When Republicans eliminated the tax penalty for people who don't have health insurance in a tax reform bill, it stoked fears that more people -- especially younger, healthier Americans -- would stop signing up for coverage.
Now, just over a year later, experts say the government-run insurance market in the nation’s most populous state is beginning to show early warning signs that those predictions might be coming true.
"We saw early indications out of California that new enrollees went down, which is a big deal because it means we're not getting people who weren't covered already coming in to the marketplace," said Shefali Luthra, a correspondent for Kaiser Health News.
New enrollment in Covered California health plans dropped by 23.8 percent in 2019 and officials say it's because of the repeal of the individual mandate penalty, which until this year required people who did not have insurance to pay a tax penalty of $695 per person or 2.5 percent of their income.
The mandate was designed to keep healthy people in the insurance market, which helps drive costs down for everyone.
"[Young people] also are very important to ensure that we have a broad amount of participation of different kinds of people participating in the market because when you have a lot of different people participating it evens out the cost for everyone and brings the premiums down and makes it more affordable for everybody who buys coverage," said Kristine Grow, a spokeswoman for America's Health Insurance Plans, a national trade association of health insurers.
In a bit of a silver lining, Covered California officials say the drop-off in customers was spread out pretty evenly among all age groups. That means the the younger, healthier customers aren't fleeing the market just yet.
But the change to the health care law is already making insurance more expensive.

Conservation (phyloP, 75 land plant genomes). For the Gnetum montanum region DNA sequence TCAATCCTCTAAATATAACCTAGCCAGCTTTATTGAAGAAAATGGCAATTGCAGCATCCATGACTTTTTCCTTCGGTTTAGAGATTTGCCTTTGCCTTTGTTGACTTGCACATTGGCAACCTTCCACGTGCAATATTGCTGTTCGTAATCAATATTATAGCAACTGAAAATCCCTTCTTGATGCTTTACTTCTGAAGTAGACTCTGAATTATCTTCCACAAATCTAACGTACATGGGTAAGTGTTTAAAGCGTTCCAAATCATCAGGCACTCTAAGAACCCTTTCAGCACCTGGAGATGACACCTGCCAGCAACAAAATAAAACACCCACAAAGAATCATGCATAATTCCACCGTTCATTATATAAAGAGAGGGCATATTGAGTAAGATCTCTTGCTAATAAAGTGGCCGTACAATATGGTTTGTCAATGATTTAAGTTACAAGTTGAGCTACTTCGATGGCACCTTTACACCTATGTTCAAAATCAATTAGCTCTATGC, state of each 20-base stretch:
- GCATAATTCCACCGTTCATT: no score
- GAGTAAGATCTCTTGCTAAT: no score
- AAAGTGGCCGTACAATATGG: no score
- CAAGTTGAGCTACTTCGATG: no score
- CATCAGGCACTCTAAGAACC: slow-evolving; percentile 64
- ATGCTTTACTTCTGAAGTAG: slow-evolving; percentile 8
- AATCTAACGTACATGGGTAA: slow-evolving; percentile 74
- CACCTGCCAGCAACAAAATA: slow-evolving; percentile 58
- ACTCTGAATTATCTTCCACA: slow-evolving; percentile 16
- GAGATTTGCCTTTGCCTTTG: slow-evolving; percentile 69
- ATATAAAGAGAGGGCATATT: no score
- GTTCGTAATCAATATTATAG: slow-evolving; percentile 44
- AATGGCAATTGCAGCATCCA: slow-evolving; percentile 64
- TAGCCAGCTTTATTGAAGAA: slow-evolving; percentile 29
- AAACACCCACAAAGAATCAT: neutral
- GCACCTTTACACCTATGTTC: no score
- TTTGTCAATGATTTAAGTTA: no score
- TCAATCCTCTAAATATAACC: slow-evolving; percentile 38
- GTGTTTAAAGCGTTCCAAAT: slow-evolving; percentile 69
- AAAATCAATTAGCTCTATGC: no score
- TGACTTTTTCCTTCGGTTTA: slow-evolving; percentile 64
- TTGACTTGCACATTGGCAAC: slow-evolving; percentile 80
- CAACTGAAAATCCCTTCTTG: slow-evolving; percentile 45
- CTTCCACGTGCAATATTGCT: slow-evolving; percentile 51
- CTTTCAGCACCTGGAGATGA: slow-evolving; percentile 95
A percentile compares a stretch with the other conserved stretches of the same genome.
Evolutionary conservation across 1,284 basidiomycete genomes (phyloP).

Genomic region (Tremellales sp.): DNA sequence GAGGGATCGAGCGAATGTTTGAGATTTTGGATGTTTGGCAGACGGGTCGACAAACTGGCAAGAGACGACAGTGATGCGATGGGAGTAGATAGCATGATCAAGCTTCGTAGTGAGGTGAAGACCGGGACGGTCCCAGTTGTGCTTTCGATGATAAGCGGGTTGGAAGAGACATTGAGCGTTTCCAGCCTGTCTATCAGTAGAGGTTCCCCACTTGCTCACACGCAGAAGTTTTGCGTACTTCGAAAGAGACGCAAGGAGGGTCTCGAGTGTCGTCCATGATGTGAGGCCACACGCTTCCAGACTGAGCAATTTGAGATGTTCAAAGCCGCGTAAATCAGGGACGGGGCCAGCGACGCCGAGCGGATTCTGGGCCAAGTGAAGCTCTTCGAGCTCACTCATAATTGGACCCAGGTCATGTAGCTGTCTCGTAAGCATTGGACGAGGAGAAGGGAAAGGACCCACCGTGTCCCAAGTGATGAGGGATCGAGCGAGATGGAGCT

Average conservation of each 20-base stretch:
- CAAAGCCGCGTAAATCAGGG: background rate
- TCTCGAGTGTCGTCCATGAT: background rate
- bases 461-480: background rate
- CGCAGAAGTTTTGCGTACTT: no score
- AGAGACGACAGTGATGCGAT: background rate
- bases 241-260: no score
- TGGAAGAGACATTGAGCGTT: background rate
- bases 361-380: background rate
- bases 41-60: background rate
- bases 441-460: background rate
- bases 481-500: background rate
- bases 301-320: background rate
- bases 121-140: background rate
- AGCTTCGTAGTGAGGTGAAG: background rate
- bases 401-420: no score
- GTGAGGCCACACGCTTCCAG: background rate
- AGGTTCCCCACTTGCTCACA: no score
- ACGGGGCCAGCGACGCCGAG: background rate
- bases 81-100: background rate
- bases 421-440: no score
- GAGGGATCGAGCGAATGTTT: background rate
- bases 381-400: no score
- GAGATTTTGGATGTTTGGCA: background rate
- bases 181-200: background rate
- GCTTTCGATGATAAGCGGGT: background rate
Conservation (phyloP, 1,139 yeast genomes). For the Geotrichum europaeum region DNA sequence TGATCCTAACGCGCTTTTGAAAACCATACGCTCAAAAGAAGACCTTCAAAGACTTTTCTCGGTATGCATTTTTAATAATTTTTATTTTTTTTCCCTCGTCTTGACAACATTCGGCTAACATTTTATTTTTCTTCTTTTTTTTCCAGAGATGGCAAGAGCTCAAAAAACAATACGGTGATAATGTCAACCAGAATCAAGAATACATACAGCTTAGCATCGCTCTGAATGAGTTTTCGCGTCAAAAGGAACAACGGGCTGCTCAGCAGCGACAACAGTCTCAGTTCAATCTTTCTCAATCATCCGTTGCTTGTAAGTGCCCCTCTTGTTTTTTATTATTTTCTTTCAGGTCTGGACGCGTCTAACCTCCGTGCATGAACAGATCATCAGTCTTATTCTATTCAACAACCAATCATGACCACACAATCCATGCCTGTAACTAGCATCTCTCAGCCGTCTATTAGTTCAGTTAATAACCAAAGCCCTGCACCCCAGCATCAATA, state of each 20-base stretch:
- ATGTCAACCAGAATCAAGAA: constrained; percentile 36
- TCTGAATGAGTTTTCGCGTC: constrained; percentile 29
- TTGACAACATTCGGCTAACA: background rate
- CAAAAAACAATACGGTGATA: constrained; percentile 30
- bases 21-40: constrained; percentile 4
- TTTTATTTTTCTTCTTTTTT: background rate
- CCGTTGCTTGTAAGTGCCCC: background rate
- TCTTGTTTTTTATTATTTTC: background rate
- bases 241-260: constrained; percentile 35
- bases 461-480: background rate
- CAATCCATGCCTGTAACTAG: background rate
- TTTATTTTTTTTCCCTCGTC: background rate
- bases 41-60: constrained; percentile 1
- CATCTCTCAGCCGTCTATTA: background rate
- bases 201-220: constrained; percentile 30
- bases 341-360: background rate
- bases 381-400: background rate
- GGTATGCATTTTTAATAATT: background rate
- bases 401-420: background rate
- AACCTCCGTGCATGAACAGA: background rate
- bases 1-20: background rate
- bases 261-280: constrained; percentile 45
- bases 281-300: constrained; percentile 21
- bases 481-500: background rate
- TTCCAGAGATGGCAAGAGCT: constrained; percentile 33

Covered California's rates have increased by 8.7% on average. Officials said the increase would have only been 5 percent if the individual mandate penalty hadn't been removed.
The Congressional Budget Office also predicted that the change would lead to an increase in average Obamacare premiums of up to 10 percent.
For now, most people say they're hanging on to their insurance. Nine in 10 people surveyed in the Kaiser Family Foundation poll said they planned to keep their insurance, despite the repeal.
The good news is while we did see a little bit of a drop, it wasn't nearly the drop that everyone had expected and what we took away from that is that people appreciate health care coverage. They know why they need it, why it’s important to have.
But a 2018 Kaiser Family Foundation poll found most Americans weren’t aware that Congress repealed the individual mandate penalty.
This year will be the first time since the Affordable Care Act was passed that Americans can be uninsured without facing a heft tax fee.
Experts worry as premiums get more expensive, and more people become aware of the tax change, more healthy, younger Americans will decide to go without insurance.
"It ultimately means that health care gets more and more expensive for these people and it then sort of raises the question, how much benefit are you truly getting out of it?" Luthra said.